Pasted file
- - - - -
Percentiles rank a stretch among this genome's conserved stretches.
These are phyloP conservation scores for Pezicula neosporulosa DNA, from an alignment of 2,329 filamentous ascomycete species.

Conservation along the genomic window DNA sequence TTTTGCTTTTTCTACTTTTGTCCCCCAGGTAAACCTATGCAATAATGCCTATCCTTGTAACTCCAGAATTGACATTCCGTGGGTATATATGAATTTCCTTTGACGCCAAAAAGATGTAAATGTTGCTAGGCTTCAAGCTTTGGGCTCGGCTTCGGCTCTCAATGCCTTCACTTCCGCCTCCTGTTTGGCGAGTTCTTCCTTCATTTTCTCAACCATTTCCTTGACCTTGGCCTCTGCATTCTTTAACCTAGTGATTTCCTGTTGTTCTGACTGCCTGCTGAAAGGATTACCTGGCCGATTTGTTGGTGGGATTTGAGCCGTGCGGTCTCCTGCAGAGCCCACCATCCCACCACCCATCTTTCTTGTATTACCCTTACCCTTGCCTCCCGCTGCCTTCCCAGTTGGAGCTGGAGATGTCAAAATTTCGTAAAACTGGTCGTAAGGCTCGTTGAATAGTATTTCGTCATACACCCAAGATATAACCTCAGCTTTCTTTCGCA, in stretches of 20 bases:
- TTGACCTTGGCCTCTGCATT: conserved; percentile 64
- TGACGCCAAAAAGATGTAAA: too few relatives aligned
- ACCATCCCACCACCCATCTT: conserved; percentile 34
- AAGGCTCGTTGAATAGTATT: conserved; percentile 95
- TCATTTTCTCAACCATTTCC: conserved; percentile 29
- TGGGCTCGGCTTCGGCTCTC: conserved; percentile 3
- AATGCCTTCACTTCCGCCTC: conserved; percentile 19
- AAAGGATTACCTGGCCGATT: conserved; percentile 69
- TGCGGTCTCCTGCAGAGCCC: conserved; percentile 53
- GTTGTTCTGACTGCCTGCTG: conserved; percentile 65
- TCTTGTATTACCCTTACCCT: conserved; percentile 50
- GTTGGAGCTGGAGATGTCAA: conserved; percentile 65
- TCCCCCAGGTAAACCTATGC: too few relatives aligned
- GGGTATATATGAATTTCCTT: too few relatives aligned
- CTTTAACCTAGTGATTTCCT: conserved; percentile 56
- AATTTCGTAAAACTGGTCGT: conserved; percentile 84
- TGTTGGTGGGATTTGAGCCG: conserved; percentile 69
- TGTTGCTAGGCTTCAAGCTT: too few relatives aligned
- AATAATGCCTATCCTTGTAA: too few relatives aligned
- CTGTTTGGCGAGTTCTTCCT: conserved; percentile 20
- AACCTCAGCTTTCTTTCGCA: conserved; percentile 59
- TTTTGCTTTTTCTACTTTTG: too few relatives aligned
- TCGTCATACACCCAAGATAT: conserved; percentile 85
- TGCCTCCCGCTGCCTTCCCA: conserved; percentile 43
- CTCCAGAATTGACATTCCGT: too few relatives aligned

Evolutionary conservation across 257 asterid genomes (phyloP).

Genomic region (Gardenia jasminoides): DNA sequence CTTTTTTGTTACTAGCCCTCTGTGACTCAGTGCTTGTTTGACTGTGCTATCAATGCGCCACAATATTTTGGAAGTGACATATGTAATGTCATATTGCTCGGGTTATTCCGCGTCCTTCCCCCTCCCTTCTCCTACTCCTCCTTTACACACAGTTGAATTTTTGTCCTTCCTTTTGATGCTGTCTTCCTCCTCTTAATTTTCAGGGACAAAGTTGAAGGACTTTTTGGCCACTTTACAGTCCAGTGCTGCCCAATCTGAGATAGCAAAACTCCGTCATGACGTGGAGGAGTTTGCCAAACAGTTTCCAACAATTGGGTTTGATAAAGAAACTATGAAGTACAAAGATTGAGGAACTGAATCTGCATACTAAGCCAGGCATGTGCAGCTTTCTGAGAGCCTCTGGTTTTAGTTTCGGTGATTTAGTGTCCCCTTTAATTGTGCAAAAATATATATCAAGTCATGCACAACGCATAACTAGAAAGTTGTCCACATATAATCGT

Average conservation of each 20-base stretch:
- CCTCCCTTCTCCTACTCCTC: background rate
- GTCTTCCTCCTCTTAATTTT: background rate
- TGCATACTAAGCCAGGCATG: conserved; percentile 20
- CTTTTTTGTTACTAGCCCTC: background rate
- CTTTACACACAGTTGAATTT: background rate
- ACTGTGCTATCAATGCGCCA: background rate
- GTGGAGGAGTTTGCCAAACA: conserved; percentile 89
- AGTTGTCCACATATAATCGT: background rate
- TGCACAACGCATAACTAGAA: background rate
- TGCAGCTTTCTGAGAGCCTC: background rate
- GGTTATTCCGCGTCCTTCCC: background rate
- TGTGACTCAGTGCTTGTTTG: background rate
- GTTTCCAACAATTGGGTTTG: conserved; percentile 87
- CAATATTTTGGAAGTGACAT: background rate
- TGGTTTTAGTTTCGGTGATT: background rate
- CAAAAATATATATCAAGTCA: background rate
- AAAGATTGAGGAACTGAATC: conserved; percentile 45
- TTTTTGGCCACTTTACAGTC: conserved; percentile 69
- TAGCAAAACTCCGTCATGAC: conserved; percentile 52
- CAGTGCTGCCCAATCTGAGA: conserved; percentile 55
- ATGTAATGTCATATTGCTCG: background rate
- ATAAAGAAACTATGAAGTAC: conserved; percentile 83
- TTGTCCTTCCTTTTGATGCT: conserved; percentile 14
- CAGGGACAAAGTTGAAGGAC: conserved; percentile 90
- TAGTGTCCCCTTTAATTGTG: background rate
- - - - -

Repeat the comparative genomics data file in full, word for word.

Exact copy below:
Percentiles rank a stretch among this genome's conserved stretches.
These are phyloP conservation scores for Pezicula neosporulosa DNA, from an alignment of 2,329 filamentous ascomycete species.

Conservation along the genomic window DNA sequence TTTTGCTTTTTCTACTTTTGTCCCCCAGGTAAACCTATGCAATAATGCCTATCCTTGTAACTCCAGAATTGACATTCCGTGGGTATATATGAATTTCCTTTGACGCCAAAAAGATGTAAATGTTGCTAGGCTTCAAGCTTTGGGCTCGGCTTCGGCTCTCAATGCCTTCACTTCCGCCTCCTGTTTGGCGAGTTCTTCCTTCATTTTCTCAACCATTTCCTTGACCTTGGCCTCTGCATTCTTTAACCTAGTGATTTCCTGTTGTTCTGACTGCCTGCTGAAAGGATTACCTGGCCGATTTGTTGGTGGGATTTGAGCCGTGCGGTCTCCTGCAGAGCCCACCATCCCACCACCCATCTTTCTTGTATTACCCTTACCCTTGCCTCCCGCTGCCTTCCCAGTTGGAGCTGGAGATGTCAAAATTTCGTAAAACTGGTCGTAAGGCTCGTTGAATAGTATTTCGTCATACACCCAAGATATAACCTCAGCTTTCTTTCGCA, in stretches of 20 bases:
- TTGACCTTGGCCTCTGCATT: conserved; percentile 64
- TGACGCCAAAAAGATGTAAA: too few relatives aligned
- ACCATCCCACCACCCATCTT: conserved; percentile 34
- AAGGCTCGTTGAATAGTATT: conserved; percentile 95
- TCATTTTCTCAACCATTTCC: conserved; percentile 29
- TGGGCTCGGCTTCGGCTCTC: conserved; percentile 3
- AATGCCTTCACTTCCGCCTC: conserved; percentile 19
- AAAGGATTACCTGGCCGATT: conserved; percentile 69
- TGCGGTCTCCTGCAGAGCCC: conserved; percentile 53
- GTTGTTCTGACTGCCTGCTG: conserved; percentile 65
- TCTTGTATTACCCTTACCCT: conserved; percentile 50
- GTTGGAGCTGGAGATGTCAA: conserved; percentile 65
- TCCCCCAGGTAAACCTATGC: too few relatives aligned
- GGGTATATATGAATTTCCTT: too few relatives aligned
- CTTTAACCTAGTGATTTCCT: conserved; percentile 56
- AATTTCGTAAAACTGGTCGT: conserved; percentile 84
- TGTTGGTGGGATTTGAGCCG: conserved; percentile 69
- TGTTGCTAGGCTTCAAGCTT: too few relatives aligned
- AATAATGCCTATCCTTGTAA: too few relatives aligned
- CTGTTTGGCGAGTTCTTCCT: conserved; percentile 20
- AACCTCAGCTTTCTTTCGCA: conserved; percentile 59
- TTTTGCTTTTTCTACTTTTG: too few relatives aligned
- TCGTCATACACCCAAGATAT: conserved; percentile 85
- TGCCTCCCGCTGCCTTCCCA: conserved; percentile 43
- CTCCAGAATTGACATTCCGT: too few relatives aligned

Evolutionary conservation across 257 asterid genomes (phyloP).

Genomic region (Gardenia jasminoides): DNA sequence CTTTTTTGTTACTAGCCCTCTGTGACTCAGTGCTTGTTTGACTGTGCTATCAATGCGCCACAATATTTTGGAAGTGACATATGTAATGTCATATTGCTCGGGTTATTCCGCGTCCTTCCCCCTCCCTTCTCCTACTCCTCCTTTACACACAGTTGAATTTTTGTCCTTCCTTTTGATGCTGTCTTCCTCCTCTTAATTTTCAGGGACAAAGTTGAAGGACTTTTTGGCCACTTTACAGTCCAGTGCTGCCCAATCTGAGATAGCAAAACTCCGTCATGACGTGGAGGAGTTTGCCAAACAGTTTCCAACAATTGGGTTTGATAAAGAAACTATGAAGTACAAAGATTGAGGAACTGAATCTGCATACTAAGCCAGGCATGTGCAGCTTTCTGAGAGCCTCTGGTTTTAGTTTCGGTGATTTAGTGTCCCCTTTAATTGTGCAAAAATATATATCAAGTCATGCACAACGCATAACTAGAAAGTTGTCCACATATAATCGT

Average conservation of each 20-base stretch:
- CCTCCCTTCTCCTACTCCTC: background rate
- GTCTTCCTCCTCTTAATTTT: background rate
- TGCATACTAAGCCAGGCATG: conserved; percentile 20
- CTTTTTTGTTACTAGCCCTC: background rate
- CTTTACACACAGTTGAATTT: background rate
- ACTGTGCTATCAATGCGCCA: background rate
- GTGGAGGAGTTTGCCAAACA: conserved; percentile 89
- AGTTGTCCACATATAATCGT: background rate
- TGCACAACGCATAACTAGAA: background rate
- TGCAGCTTTCTGAGAGCCTC: background rate
- GGTTATTCCGCGTCCTTCCC: background rate
- TGTGACTCAGTGCTTGTTTG: background rate
- GTTTCCAACAATTGGGTTTG: conserved; percentile 87
- CAATATTTTGGAAGTGACAT: background rate
- TGGTTTTAGTTTCGGTGATT: background rate
- CAAAAATATATATCAAGTCA: background rate
- AAAGATTGAGGAACTGAATC: conserved; percentile 45
- TTTTTGGCCACTTTACAGTC: conserved; percentile 69
- TAGCAAAACTCCGTCATGAC: conserved; percentile 52
- CAGTGCTGCCCAATCTGAGA: conserved; percentile 55
- ATGTAATGTCATATTGCTCG: background rate
- ATAAAGAAACTATGAAGTAC: conserved; percentile 83
- TTGTCCTTCCTTTTGATGCT: conserved; percentile 14
- CAGGGACAAAGTTGAAGGAC: conserved; percentile 90
- TAGTGTCCCCTTTAATTGTG: background rate